And now we come to the potential flaw. Thanks to Luke’s narrative skill, we never doubt that Peter will succeed in his argument. But we are also aware, from our contemporary experience of church life, how easily disputes rooted in differences of religious behaviour can intensify and divide.

If the faithful in Jerusalem had behaved then as some Christians do today, Christianity would have shrivelled into oblivion. It makes good sense for churches now to put thought and effort into mission at the door; to make people feel welcome, valued, and affirmed. But still the dark side of our strong identity is constantly challenging that outward-looking Easter faith. Pull up the drawbridge! Circle the wagons! Bar the outsiders who want to downplay our hallowed traditions!

In the Gospel, John’s Jesus does not straightforwardly support Peter’s vision in Acts. In chapter 13, Jesus’s teaching takes on an urgent quality, because the moment of his arrest is at hand. Time is short. God is going to “glorify” him “at once”. At this moment of high tension, when outward appearance (a conversation among friends) is at odds with inner reality (isolation, fear, incomprehension), Jesus gives the disciples an extraordinary gift: not an object, but a principle. It is a principle that we take for granted (“Of course we ought to love one another”), and so fail to notice the shocking description: “A new commandment? How can this be?”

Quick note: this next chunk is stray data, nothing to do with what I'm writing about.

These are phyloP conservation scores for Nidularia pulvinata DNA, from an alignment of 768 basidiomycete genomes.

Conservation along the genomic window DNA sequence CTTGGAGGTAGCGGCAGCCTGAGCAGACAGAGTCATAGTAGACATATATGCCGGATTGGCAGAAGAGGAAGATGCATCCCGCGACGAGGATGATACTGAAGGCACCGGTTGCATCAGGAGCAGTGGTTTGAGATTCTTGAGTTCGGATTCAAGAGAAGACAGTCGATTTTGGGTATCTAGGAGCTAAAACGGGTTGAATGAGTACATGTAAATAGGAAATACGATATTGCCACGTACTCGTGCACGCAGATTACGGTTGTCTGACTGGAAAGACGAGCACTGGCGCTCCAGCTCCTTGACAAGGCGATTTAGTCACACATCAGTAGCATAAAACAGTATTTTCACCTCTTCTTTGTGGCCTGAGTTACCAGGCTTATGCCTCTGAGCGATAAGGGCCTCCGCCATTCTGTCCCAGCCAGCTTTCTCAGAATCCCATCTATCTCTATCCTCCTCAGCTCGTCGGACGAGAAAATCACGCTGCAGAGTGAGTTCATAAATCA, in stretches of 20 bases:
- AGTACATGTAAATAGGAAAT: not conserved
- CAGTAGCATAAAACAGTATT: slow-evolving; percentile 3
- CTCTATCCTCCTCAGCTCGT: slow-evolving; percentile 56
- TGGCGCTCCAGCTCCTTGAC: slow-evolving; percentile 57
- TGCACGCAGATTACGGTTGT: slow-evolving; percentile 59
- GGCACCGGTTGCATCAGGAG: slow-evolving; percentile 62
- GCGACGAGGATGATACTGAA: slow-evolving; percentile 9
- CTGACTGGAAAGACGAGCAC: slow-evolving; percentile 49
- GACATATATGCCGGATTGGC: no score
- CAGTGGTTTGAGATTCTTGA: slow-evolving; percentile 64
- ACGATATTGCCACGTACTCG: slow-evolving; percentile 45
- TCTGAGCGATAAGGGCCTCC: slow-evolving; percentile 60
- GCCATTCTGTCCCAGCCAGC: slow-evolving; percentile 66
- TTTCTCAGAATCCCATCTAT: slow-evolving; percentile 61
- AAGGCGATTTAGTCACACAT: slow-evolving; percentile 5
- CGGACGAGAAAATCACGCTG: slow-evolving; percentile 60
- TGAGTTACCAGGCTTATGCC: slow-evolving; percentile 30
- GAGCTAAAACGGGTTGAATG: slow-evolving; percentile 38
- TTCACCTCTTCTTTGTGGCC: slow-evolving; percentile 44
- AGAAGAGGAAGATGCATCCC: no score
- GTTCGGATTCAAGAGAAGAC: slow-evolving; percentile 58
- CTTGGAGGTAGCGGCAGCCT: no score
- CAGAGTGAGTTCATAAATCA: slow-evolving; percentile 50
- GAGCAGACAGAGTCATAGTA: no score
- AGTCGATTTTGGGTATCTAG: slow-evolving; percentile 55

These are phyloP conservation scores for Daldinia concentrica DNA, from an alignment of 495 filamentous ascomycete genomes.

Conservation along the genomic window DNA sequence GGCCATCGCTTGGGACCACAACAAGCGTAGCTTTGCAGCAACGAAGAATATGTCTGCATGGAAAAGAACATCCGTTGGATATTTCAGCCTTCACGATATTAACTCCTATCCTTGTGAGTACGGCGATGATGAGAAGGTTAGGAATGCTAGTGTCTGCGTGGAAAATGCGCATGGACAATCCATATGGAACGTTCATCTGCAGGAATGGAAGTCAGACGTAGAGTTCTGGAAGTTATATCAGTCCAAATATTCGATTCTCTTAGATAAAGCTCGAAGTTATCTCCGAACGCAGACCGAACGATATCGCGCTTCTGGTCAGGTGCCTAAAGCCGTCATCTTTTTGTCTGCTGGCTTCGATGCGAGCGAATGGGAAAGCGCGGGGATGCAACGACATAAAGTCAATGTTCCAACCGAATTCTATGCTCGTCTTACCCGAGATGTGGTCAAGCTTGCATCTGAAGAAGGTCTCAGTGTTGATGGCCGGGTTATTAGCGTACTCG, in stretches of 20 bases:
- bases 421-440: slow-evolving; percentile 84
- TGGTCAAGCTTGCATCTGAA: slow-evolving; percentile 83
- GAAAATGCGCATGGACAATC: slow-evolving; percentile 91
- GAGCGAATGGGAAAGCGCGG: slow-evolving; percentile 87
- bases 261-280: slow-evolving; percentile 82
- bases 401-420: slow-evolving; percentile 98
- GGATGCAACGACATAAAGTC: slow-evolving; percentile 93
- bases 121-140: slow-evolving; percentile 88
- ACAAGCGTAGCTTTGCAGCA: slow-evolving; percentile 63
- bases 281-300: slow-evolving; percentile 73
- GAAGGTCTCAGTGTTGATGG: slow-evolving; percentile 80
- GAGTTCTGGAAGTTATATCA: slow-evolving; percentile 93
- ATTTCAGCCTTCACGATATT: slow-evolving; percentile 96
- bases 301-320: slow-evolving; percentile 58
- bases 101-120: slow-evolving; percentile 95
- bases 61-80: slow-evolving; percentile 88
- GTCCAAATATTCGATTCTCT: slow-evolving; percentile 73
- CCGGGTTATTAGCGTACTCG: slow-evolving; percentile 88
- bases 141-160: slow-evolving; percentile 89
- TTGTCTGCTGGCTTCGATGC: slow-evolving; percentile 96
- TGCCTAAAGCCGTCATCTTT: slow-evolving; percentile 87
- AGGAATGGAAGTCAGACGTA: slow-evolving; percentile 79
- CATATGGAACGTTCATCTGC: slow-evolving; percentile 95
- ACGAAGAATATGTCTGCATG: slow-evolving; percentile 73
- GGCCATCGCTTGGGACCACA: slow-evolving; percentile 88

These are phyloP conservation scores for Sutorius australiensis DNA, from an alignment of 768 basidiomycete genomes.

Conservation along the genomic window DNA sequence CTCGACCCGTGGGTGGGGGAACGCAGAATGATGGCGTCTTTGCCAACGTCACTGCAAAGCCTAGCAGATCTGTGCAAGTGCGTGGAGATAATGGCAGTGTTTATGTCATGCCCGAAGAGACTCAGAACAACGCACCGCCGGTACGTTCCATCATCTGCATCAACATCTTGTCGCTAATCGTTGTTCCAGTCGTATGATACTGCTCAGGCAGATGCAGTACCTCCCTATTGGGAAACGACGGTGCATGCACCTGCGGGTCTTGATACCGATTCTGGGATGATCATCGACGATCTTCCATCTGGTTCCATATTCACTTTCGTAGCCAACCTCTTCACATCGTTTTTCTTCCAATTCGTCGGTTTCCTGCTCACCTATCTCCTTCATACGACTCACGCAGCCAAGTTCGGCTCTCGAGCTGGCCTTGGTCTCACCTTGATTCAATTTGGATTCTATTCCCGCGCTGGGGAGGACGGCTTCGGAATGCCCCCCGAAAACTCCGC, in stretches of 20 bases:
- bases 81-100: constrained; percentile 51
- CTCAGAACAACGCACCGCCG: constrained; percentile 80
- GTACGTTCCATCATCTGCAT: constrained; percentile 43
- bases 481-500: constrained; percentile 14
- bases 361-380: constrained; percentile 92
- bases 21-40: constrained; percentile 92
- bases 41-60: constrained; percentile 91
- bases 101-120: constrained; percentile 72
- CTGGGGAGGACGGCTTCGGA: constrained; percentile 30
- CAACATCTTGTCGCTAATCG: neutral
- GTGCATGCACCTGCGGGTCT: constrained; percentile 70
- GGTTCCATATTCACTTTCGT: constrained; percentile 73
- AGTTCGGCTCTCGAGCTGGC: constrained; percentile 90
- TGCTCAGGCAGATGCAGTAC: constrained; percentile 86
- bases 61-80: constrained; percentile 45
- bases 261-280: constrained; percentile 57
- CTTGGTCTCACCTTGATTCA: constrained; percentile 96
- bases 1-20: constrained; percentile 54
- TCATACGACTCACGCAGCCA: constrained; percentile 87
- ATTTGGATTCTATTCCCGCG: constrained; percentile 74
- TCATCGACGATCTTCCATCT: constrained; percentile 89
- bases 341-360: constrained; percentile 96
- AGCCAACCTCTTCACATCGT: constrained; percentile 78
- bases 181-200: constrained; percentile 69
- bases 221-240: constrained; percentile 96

There have been no new commandments for centuries. There have been interpretations, and clarifications, of the 613 commandments in the Mosaic law. There has been Jesus’s own summary of the law (Mark 12.28-31). But this is different: it is specific to those in the community of faith; for they are to model their love for one another on the love that Jesus has shown to them. If people want to know who is a Christian, this love is what they will be looking for.

The people who followed Jesus have been revealed as a new faith. The new faith has a new commandment. And it has a new holy city, too: “the new Jerusalem” (Revelation 21.2), given by the Lord. For he is not the guardian of what is antique, but the one who makes all things new (Revelation 21.5).